Food Symposium ColorBy Natalie DeFord
Guest Writer

Food takes much more work than most people realize, and the food system can be complicated.

Pacific Lutheran University’s second Food Symposium kicked off Wednesday night with keynote speaker Thomas Pogge, professor of philosophy at Yale University, who spoke about the Millennium Development Goals and global hunger issues.

Three panels of four, each with two professors and two community membersfilled Thursday. The panels dealt with diversity, justice and sustainability.

Between panels was a food expo, with poster presentations, snacks and demonstrations from Dining and Culinary Services.

Rachel Haxtema, AmeriCORPS VISTA Healthy Parkland Coordinator, was very involved with preparations for the Food Symposium.
Haxtema said the Food Symposium is a community event somewhat initiated by PLU’s philosophy department, which held the Food Symposium coordinated by Erin McKenna about two years ago.

She also said that this year’s focus was mainly on food production and animal ethics, while this year’s focus is more on community issues around food.

Haxtema works in the Center for Community Engagement and Services (CCES), and she’s working on The Healthy Parkland Initiative, figuring out on ways to get healthy food to low income people in the community.

One of the projects she works on with Pacific Lutheran University and Trinity Lutheran Church is the monthly community meal, which is normally vegetarian because it has less of an impact on the environment. Haxtema said it also reveals delicious vegetarian meals, which are not known to many people.

But this month’s community meal was special for the Food Symposium. The community meal, doubling as Thursday night’s symposium dinner, used squash from Trinity Lutheran’s garden across the street, which is called The Garden of Edible Grace. “We’re trying to find as much local food as possible,” Haxtema said.

Senior Shunying Wang was one of the volunteers who helped Haxtema by cutting, peeling and dicing the squash.
“I thought it would be fun to come and prepare the dinner for the community,” Wang said.

The squash was roasted and used in a hearty salad, which also included greens, eggs, onions, shallots and berries — all local food items from Holly Foster of Zestful Gardens and also from Terry’s Berries.
“I think the main focus of this meal is to teach people how to eat and cook locally and that there are foods available in our community right here in Parkland,” Haxtema said. “It’s not impossible, it’s difficult especially this time of year, but it’s not impossible to eat locally or at least try to find some local foods to put into your diet.”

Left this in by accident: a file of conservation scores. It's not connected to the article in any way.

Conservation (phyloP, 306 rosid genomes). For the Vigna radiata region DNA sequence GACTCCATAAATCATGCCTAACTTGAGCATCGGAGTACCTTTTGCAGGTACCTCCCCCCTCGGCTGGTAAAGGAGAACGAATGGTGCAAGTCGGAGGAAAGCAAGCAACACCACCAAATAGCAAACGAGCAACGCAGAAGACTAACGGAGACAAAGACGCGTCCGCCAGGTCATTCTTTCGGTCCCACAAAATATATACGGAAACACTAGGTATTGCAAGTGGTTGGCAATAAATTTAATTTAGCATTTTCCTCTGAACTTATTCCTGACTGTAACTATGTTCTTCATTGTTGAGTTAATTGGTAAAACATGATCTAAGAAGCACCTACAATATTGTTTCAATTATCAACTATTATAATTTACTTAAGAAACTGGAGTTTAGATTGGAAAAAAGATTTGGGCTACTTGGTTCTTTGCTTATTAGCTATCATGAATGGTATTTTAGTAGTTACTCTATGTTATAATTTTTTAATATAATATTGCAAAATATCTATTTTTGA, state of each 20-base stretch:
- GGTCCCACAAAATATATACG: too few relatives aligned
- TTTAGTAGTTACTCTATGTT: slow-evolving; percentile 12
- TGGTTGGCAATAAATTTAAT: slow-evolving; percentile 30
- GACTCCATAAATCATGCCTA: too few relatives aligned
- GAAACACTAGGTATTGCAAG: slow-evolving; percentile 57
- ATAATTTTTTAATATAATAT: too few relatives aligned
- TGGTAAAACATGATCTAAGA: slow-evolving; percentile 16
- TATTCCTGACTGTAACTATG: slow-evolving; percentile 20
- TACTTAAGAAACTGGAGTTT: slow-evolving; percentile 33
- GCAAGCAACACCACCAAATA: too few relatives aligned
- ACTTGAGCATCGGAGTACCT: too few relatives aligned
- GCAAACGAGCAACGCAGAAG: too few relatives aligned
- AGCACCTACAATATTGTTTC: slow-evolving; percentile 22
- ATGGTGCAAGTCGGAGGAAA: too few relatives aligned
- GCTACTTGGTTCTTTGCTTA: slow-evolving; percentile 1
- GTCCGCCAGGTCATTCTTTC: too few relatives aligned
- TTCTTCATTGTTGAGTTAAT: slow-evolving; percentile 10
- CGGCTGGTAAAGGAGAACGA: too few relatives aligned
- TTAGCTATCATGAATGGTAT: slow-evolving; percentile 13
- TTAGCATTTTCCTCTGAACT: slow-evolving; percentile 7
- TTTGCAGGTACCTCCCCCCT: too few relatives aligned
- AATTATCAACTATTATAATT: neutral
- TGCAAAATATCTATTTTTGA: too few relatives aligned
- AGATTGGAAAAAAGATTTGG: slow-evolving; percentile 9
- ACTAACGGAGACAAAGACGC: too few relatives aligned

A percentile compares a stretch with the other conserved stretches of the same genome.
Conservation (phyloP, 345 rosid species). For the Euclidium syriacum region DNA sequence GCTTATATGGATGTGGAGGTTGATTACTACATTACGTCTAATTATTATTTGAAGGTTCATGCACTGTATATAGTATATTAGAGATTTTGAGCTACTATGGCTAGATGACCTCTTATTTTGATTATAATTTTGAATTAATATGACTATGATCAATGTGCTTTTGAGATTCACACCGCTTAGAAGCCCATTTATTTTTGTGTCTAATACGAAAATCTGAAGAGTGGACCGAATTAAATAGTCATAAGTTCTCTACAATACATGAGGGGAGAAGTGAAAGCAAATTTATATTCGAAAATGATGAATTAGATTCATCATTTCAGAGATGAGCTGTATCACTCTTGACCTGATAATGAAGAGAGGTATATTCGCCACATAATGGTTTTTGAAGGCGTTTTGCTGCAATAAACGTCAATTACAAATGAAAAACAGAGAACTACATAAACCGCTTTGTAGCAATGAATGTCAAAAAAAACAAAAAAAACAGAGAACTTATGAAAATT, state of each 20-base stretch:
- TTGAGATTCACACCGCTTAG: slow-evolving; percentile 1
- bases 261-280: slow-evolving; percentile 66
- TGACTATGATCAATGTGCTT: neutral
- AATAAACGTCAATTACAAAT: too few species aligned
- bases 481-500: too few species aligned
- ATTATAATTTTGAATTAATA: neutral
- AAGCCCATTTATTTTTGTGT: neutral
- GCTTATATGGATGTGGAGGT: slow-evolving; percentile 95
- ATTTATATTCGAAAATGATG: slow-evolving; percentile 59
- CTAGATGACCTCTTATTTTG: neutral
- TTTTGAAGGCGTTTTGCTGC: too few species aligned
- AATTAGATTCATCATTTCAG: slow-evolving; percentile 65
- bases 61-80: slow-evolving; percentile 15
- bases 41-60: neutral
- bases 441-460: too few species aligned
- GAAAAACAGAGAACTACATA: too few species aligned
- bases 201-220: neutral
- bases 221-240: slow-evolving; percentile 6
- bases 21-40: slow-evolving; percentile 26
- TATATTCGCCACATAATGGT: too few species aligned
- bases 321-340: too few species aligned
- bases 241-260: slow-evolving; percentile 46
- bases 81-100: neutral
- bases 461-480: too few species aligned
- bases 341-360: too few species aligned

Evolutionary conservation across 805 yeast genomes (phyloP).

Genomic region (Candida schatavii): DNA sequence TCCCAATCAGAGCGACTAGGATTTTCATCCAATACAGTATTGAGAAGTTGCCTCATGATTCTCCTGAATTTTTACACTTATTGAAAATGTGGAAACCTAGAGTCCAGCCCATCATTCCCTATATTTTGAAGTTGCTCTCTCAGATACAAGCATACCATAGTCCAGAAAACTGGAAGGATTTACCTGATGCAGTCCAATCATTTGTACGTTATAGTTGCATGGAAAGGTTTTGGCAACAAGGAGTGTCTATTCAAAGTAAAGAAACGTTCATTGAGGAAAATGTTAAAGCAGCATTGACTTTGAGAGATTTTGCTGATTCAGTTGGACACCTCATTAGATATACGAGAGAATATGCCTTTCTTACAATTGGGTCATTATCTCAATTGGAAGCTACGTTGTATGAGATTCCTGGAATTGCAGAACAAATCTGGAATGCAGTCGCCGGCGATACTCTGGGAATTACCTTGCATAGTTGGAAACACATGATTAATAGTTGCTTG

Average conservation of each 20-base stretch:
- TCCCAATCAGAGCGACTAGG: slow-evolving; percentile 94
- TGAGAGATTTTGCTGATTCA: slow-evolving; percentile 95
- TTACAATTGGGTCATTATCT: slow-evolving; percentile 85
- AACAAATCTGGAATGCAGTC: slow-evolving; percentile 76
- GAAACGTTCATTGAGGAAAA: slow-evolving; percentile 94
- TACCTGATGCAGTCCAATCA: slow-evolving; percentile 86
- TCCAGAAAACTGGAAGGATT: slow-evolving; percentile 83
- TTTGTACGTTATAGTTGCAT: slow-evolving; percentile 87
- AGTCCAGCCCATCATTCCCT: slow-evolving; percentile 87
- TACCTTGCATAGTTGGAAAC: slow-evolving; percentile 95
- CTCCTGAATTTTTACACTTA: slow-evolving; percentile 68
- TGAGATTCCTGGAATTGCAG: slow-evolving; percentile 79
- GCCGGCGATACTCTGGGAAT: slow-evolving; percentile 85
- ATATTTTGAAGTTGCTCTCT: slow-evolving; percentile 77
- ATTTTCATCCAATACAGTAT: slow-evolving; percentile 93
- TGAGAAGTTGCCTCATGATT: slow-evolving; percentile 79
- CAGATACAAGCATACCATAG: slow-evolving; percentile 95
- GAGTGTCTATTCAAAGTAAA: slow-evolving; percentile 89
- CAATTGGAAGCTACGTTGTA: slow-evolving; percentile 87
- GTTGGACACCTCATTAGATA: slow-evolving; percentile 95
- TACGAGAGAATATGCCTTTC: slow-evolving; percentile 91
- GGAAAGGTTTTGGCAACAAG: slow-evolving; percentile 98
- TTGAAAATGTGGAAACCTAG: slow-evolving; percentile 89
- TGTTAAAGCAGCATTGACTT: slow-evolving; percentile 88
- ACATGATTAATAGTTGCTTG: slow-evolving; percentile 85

Haxtema explained several benefits of eating locally or from one’s own garden, using the products of The Garden of Edible Grace as an example.
“Because they’re grown across the street, there’s no transportation costs, we know exactly what went into the soil, what went onto the plants — which was totally organic and no pesticides or chemicals — so that makes it healthier food and more fun to eat.”

Haxtema also pointed out that knowing the work put into food helps one to gain an appreciation and understanding. This is also why she said this year’s Food Symposium includes farmers and people from United Farm Workers.
“I think there’s an invisible side to our food system that we don’t know a lot about where people are working really hard for really low wages doing really difficult labor,” Haxtema said.

She said many do not often think about these types of things. “Learning to grow your own food helps you understand what goes into growing really good food, but it also helps you respect the work of other people as well,” Haxtema said.

She also said this is one of the reasons why Thursday was so focused on local food options.
However, she said the larger Food Symposium is to get people thinking about the food system in new ways and to hear new thoughts about the philosophy and ethics of food.

But she said she hopes the events also help people to learn about what’s happening in this community. “We hope to bring global and local into the discussion,” Haxtema said.

There is an opportunity to work in the community gardens at Trinity Lutheran and at PLU this Saturday. “It’s a great way to learn about gardening and see how to grow food in the Pacific Northwest,” Haxtema said.

All food from both gardens is donated to the local food pantry. ◼︎

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